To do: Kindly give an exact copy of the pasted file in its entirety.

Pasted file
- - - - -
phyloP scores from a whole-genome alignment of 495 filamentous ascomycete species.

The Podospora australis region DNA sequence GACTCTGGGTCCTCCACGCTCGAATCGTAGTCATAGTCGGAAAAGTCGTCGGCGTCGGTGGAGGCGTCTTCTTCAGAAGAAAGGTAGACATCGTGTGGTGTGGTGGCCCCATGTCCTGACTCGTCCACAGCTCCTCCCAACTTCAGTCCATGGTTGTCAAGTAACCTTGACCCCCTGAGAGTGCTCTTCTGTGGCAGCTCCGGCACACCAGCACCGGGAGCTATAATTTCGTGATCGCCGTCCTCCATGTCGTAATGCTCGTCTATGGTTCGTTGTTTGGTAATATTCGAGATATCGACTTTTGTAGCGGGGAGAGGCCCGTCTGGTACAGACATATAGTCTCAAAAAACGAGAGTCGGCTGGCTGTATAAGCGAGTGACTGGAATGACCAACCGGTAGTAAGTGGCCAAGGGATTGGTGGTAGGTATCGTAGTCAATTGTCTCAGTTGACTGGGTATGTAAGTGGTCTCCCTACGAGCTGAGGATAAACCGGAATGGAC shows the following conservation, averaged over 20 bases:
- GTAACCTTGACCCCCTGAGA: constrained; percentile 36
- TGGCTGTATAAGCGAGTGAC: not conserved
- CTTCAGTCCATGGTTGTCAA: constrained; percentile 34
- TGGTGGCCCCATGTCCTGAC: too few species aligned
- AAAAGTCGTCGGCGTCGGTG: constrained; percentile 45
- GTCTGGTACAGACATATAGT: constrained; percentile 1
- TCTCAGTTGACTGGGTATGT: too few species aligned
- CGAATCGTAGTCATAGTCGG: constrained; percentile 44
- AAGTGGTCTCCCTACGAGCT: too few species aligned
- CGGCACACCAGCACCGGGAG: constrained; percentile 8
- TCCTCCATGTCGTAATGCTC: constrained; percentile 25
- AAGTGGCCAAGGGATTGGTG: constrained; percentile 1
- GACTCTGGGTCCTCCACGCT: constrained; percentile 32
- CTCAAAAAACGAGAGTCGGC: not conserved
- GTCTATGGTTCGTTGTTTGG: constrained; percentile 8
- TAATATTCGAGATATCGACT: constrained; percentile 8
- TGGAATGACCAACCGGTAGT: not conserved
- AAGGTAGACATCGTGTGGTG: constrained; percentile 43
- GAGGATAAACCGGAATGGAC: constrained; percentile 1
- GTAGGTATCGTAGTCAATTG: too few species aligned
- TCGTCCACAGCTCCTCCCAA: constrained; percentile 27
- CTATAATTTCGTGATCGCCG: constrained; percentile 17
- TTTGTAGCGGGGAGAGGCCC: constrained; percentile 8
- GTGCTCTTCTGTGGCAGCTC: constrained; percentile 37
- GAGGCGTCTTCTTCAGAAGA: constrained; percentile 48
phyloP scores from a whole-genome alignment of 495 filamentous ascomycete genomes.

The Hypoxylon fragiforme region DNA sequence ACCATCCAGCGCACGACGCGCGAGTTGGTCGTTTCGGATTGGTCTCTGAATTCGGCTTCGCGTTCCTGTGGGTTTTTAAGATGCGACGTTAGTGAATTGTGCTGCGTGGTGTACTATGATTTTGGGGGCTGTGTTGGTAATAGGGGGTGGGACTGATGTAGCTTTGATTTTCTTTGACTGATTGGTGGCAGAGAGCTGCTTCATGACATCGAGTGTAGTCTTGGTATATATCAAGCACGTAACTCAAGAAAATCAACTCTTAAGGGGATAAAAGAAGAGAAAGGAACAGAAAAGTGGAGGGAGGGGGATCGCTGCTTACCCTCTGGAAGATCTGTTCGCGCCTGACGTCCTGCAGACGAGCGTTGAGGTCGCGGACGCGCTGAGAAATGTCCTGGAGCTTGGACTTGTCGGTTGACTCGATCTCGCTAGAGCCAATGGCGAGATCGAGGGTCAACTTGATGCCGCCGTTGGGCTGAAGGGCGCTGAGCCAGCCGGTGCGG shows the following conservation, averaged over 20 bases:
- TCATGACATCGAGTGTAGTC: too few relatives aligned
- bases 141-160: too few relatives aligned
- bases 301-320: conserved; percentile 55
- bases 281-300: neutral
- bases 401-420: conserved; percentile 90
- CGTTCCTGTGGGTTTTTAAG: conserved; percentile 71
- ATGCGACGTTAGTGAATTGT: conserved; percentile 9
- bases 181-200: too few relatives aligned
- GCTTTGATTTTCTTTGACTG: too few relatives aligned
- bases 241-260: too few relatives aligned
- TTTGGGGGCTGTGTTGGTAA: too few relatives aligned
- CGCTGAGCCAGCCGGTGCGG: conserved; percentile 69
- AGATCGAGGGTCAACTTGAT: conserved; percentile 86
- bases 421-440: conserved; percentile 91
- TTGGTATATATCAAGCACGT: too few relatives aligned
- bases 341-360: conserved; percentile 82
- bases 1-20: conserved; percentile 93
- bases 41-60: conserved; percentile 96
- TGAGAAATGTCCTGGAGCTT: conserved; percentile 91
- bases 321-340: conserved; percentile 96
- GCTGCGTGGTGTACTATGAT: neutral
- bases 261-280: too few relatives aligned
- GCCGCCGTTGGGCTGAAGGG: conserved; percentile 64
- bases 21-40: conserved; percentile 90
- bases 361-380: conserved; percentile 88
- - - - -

phyloP scores from a whole-genome alignment of 495 filamentous ascomycete species.

The Podospora australis region DNA sequence GACTCTGGGTCCTCCACGCTCGAATCGTAGTCATAGTCGGAAAAGTCGTCGGCGTCGGTGGAGGCGTCTTCTTCAGAAGAAAGGTAGACATCGTGTGGTGTGGTGGCCCCATGTCCTGACTCGTCCACAGCTCCTCCCAACTTCAGTCCATGGTTGTCAAGTAACCTTGACCCCCTGAGAGTGCTCTTCTGTGGCAGCTCCGGCACACCAGCACCGGGAGCTATAATTTCGTGATCGCCGTCCTCCATGTCGTAATGCTCGTCTATGGTTCGTTGTTTGGTAATATTCGAGATATCGACTTTTGTAGCGGGGAGAGGCCCGTCTGGTACAGACATATAGTCTCAAAAAACGAGAGTCGGCTGGCTGTATAAGCGAGTGACTGGAATGACCAACCGGTAGTAAGTGGCCAAGGGATTGGTGGTAGGTATCGTAGTCAATTGTCTCAGTTGACTGGGTATGTAAGTGGTCTCCCTACGAGCTGAGGATAAACCGGAATGGAC shows the following conservation, averaged over 20 bases:
- GTAACCTTGACCCCCTGAGA: constrained; percentile 36
- TGGCTGTATAAGCGAGTGAC: not conserved
- CTTCAGTCCATGGTTGTCAA: constrained; percentile 34
- TGGTGGCCCCATGTCCTGAC: too few species aligned
- AAAAGTCGTCGGCGTCGGTG: constrained; percentile 45
- GTCTGGTACAGACATATAGT: constrained; percentile 1
- TCTCAGTTGACTGGGTATGT: too few species aligned
- CGAATCGTAGTCATAGTCGG: constrained; percentile 44
- AAGTGGTCTCCCTACGAGCT: too few species aligned
- CGGCACACCAGCACCGGGAG: constrained; percentile 8
- TCCTCCATGTCGTAATGCTC: constrained; percentile 25
- AAGTGGCCAAGGGATTGGTG: constrained; percentile 1
- GACTCTGGGTCCTCCACGCT: constrained; percentile 32
- CTCAAAAAACGAGAGTCGGC: not conserved
- GTCTATGGTTCGTTGTTTGG: constrained; percentile 8
- TAATATTCGAGATATCGACT: constrained; percentile 8
- TGGAATGACCAACCGGTAGT: not conserved
- AAGGTAGACATCGTGTGGTG: constrained; percentile 43
- GAGGATAAACCGGAATGGAC: constrained; percentile 1
- GTAGGTATCGTAGTCAATTG: too few species aligned
- TCGTCCACAGCTCCTCCCAA: constrained; percentile 27
- CTATAATTTCGTGATCGCCG: constrained; percentile 17
- TTTGTAGCGGGGAGAGGCCC: constrained; percentile 8
- GTGCTCTTCTGTGGCAGCTC: constrained; percentile 37
- GAGGCGTCTTCTTCAGAAGA: constrained; percentile 48
phyloP scores from a whole-genome alignment of 495 filamentous ascomycete genomes.

The Hypoxylon fragiforme region DNA sequence ACCATCCAGCGCACGACGCGCGAGTTGGTCGTTTCGGATTGGTCTCTGAATTCGGCTTCGCGTTCCTGTGGGTTTTTAAGATGCGACGTTAGTGAATTGTGCTGCGTGGTGTACTATGATTTTGGGGGCTGTGTTGGTAATAGGGGGTGGGACTGATGTAGCTTTGATTTTCTTTGACTGATTGGTGGCAGAGAGCTGCTTCATGACATCGAGTGTAGTCTTGGTATATATCAAGCACGTAACTCAAGAAAATCAACTCTTAAGGGGATAAAAGAAGAGAAAGGAACAGAAAAGTGGAGGGAGGGGGATCGCTGCTTACCCTCTGGAAGATCTGTTCGCGCCTGACGTCCTGCAGACGAGCGTTGAGGTCGCGGACGCGCTGAGAAATGTCCTGGAGCTTGGACTTGTCGGTTGACTCGATCTCGCTAGAGCCAATGGCGAGATCGAGGGTCAACTTGATGCCGCCGTTGGGCTGAAGGGCGCTGAGCCAGCCGGTGCGG shows the following conservation, averaged over 20 bases:
- TCATGACATCGAGTGTAGTC: too few relatives aligned
- bases 141-160: too few relatives aligned
- bases 301-320: conserved; percentile 55
- bases 281-300: neutral
- bases 401-420: conserved; percentile 90
- CGTTCCTGTGGGTTTTTAAG: conserved; percentile 71
- ATGCGACGTTAGTGAATTGT: conserved; percentile 9
- bases 181-200: too few relatives aligned
- GCTTTGATTTTCTTTGACTG: too few relatives aligned
- bases 241-260: too few relatives aligned
- TTTGGGGGCTGTGTTGGTAA: too few relatives aligned
- CGCTGAGCCAGCCGGTGCGG: conserved; percentile 69
- AGATCGAGGGTCAACTTGAT: conserved; percentile 86
- bases 421-440: conserved; percentile 91
- TTGGTATATATCAAGCACGT: too few relatives aligned
- bases 341-360: conserved; percentile 82
- bases 1-20: conserved; percentile 93
- bases 41-60: conserved; percentile 96
- TGAGAAATGTCCTGGAGCTT: conserved; percentile 91
- bases 321-340: conserved; percentile 96
- GCTGCGTGGTGTACTATGAT: neutral
- bases 261-280: too few relatives aligned
- GCCGCCGTTGGGCTGAAGGG: conserved; percentile 64
- bases 21-40: conserved; percentile 90
- bases 361-380: conserved; percentile 88